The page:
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Spring 2002 Vol. 2 No. 1

Table of Contents



What to Do With Russia's Nuclear Waste?

Keeping nuclear material in the former Soviet Union out of the hands of terrorists has taken on renewed importance since Sept. 11. But even before that fateful day's terrorist attacks, the National Research Council had teamed up with the Russian Academy of Sciences to look for ways to secure that country's nuclear waste. A committee of five Americans and five Russians has been formed to identify storage and disposal options that not only will prevent nuclear proliferation, but also protect the environment and human health.

As a first step, the committee will take an inventory of how much nuclear waste there is in Russia, since past counts have been inconsistent. Large amounts of spent nuclear fuel and high-level radioactive waste are scattered at dozens of sites across Russia. Some of it, especially highly enriched uranium from decommissioned nuclear submarines, could be used by terrorists to build weapons of mass destruction.

The United States is in the process of immobilizing its liquid waste in glass logs that will be stored at government nuclear facilities until a permanent geological repository, such as the one proposed for Yucca Mountain, Nev., is available to accept them and the nation's spent nuclear fuel. Russia too hopes to dispose of its waste in geological repositories; however, its plans for safe and secure interim storage are not as far along as those of the United States. The committee will consider how American storage and disposal options may be applied in Russia.

The committee met this spring in Russia. While there, some members visited the infamous Mayak site in the Ural Mountains, where radioactive waste deposited in a lake has caused severe environmental contamination. A final report, in both English and Russian, is expected to be released this summer.

Meanwhile, the presidents of the U.S. National Academies and Russian Academy of Sciences issued a joint statement in February calling for greater collaboration between their two countries in preventing nuclear proliferation. They agreed to recommend to their respective governments immediate steps that should be taken to increase cooperation in this area.   -- Bill Kearney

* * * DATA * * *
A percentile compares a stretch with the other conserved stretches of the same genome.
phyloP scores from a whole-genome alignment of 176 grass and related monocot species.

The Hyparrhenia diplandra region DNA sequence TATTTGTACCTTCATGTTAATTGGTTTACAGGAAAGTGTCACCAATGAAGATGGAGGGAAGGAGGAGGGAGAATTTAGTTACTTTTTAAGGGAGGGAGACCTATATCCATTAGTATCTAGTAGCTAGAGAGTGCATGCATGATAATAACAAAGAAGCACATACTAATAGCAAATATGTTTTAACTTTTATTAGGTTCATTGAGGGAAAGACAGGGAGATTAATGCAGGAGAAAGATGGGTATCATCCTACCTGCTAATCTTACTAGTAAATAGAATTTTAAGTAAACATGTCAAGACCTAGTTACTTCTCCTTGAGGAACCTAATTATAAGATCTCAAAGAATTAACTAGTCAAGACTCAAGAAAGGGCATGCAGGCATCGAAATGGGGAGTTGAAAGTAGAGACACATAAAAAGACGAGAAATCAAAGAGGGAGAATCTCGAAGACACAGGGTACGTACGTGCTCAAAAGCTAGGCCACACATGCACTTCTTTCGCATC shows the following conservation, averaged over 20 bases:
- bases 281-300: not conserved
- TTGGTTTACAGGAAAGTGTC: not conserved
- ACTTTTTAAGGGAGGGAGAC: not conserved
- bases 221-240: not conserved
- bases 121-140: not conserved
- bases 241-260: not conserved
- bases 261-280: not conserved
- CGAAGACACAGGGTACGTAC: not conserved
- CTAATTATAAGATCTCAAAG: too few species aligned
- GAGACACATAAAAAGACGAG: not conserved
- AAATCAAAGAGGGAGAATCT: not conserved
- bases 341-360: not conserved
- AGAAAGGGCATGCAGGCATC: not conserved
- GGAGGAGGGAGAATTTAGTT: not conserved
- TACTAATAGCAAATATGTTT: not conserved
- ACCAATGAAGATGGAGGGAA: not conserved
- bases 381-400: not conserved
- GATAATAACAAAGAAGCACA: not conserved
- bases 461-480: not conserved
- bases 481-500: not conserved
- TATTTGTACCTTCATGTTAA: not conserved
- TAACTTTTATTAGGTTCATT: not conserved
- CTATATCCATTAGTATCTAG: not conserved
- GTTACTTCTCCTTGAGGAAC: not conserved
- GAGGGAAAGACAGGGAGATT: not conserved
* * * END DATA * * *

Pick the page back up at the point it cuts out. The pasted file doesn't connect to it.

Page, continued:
(See listing in New Projects & Publications for more information.)

A Global Campaign to Improve Human Health

ŠPan American Health Organization

HIV and AIDS, tuberculosis, and malaria claimed the lives of nearly 6 million people last year. In developing nations, diminished health from these and other infectious diseases is one of the key reasons why the poor remain impoverished, according to the World Health Organization. But with the explosion in medical knowledge and advances in health care technology in recent decades, it is possible to prevent many deaths and reduce suffering. Political will and social support often are the linchpins.

At its first meeting, the InterAcademy Medical Panel gathered in March in Paris to discuss global strategies to combat infectious diseases as well as microbial resistance to antibiotics -- a phenomenon that presents a formidable challenge to the health care and research communities. The panel, established two years ago in conjunction with the World Conference of Scientific Academies held in Tokyo, is a voluntary association of the world's medical academies and medical divisions of science academies. Its role in fighting communicable disease was a key theme at the meeting, which marked the first time that representatives from such academies gathered in one place to focus on a health issue of global importance. Joshua Lederberg, an American geneticist and microbiologist who received the 1958 Nobel Prize for his work in bacterial genetics, offered the keynote address on the international challenge of emerging infections. Other discussions centered on terrorist attacks that involve biological or chemical assaults -- a problem for which many countries have had to increase levels of national preparedness.

Using scientific know-how to improve health conditions worldwide, particularly in poor nations, is one of the panel's primary goals. It also aims to boost understanding of health issues and provide independent scientific advice on health policy to national governments and global organizations. Academies from nearly 40 countries on six continents are involved in the effort. Additional information is available on the U.S. National Academies' Web site at <>.   -- Vanee Vines

(See listing in New Projects & Publications for more information.)

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Copyright 2002 by the National Academy of Sciences